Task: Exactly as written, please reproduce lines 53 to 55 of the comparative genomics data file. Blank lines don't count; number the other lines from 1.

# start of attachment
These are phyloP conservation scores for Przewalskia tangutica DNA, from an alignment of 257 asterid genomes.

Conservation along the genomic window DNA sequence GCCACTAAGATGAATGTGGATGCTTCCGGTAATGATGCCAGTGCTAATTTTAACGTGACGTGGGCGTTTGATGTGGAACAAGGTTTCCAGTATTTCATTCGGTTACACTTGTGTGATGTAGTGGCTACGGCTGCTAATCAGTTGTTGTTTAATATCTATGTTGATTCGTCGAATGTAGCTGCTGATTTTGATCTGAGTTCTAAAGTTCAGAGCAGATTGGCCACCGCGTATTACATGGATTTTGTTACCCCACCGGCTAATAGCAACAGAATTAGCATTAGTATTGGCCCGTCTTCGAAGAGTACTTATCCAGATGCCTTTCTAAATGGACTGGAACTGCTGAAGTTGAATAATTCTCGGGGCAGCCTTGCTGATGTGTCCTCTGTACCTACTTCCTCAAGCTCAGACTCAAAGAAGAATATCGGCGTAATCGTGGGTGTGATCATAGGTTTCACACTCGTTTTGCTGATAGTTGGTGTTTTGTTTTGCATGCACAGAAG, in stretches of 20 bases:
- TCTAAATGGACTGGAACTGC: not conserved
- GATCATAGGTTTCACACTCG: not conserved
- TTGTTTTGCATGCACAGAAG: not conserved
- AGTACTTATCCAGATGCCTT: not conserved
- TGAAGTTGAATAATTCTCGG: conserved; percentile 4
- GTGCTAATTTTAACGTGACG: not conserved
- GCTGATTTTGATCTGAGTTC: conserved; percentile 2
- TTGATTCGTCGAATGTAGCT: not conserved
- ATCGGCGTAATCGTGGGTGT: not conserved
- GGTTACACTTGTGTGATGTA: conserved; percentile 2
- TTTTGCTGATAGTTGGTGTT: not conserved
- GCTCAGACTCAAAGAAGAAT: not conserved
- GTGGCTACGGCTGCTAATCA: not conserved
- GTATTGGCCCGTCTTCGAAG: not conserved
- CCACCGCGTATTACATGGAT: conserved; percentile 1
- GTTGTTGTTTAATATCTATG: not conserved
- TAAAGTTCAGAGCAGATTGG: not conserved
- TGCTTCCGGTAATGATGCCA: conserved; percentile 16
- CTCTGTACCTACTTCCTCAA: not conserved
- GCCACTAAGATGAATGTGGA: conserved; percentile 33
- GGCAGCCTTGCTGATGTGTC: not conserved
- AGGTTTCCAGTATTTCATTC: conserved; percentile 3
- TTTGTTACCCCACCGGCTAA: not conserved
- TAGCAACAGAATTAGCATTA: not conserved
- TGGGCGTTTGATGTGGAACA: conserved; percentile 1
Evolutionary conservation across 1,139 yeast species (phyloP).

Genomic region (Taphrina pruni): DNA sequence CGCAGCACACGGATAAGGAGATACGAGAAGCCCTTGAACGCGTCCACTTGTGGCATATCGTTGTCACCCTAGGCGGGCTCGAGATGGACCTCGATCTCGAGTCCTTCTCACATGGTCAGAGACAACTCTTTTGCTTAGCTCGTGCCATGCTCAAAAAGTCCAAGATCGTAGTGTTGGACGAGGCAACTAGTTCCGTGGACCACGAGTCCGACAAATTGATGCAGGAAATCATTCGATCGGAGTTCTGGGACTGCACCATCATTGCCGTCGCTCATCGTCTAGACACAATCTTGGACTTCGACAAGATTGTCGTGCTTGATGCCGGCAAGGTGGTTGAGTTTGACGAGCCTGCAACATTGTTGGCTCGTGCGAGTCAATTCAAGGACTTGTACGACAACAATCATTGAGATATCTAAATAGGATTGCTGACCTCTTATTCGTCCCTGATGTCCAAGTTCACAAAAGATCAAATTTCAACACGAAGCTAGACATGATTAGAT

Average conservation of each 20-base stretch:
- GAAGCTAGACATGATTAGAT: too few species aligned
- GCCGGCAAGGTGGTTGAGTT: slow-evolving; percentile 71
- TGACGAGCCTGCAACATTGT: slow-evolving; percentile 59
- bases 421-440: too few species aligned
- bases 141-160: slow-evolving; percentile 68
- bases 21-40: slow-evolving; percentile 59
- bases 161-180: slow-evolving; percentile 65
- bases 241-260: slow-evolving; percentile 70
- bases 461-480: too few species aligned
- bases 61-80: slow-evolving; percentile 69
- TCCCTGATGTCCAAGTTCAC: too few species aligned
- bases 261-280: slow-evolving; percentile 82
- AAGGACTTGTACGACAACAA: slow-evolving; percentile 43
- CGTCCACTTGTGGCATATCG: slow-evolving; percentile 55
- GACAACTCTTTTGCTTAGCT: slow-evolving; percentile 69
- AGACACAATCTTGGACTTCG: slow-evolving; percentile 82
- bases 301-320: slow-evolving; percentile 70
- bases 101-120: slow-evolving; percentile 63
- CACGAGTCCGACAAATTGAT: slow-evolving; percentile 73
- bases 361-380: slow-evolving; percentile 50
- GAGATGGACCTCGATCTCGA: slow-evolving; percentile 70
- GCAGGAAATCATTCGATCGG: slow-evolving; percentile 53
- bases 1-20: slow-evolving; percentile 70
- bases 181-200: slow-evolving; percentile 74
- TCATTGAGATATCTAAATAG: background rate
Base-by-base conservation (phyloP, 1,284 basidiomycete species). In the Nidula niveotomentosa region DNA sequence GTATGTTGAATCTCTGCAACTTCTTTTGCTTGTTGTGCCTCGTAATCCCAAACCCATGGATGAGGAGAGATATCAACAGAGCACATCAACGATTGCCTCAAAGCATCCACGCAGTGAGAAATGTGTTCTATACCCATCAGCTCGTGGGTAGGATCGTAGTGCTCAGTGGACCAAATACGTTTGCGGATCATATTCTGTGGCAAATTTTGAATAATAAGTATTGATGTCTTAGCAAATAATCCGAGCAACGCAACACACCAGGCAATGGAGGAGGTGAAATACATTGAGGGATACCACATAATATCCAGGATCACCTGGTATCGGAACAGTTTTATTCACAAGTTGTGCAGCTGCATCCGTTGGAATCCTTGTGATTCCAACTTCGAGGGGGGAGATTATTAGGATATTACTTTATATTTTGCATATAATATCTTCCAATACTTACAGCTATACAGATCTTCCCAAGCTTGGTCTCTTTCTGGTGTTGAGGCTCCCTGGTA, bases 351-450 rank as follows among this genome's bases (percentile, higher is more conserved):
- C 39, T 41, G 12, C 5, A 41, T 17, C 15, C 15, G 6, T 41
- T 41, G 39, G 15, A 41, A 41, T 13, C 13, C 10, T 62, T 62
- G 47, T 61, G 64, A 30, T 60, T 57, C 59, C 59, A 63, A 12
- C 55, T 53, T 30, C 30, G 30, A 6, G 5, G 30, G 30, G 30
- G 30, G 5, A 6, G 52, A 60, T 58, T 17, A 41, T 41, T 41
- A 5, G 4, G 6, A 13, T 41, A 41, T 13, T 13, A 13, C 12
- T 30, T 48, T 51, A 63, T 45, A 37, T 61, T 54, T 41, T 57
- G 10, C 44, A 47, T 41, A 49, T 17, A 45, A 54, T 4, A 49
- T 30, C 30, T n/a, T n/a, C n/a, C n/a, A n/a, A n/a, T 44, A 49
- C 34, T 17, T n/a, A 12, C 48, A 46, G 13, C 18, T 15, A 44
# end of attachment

- bases 1-20: slow-evolving; percentile 70
- bases 181-200: slow-evolving; percentile 74
- TCATTGAGATATCTAAATAG: background rate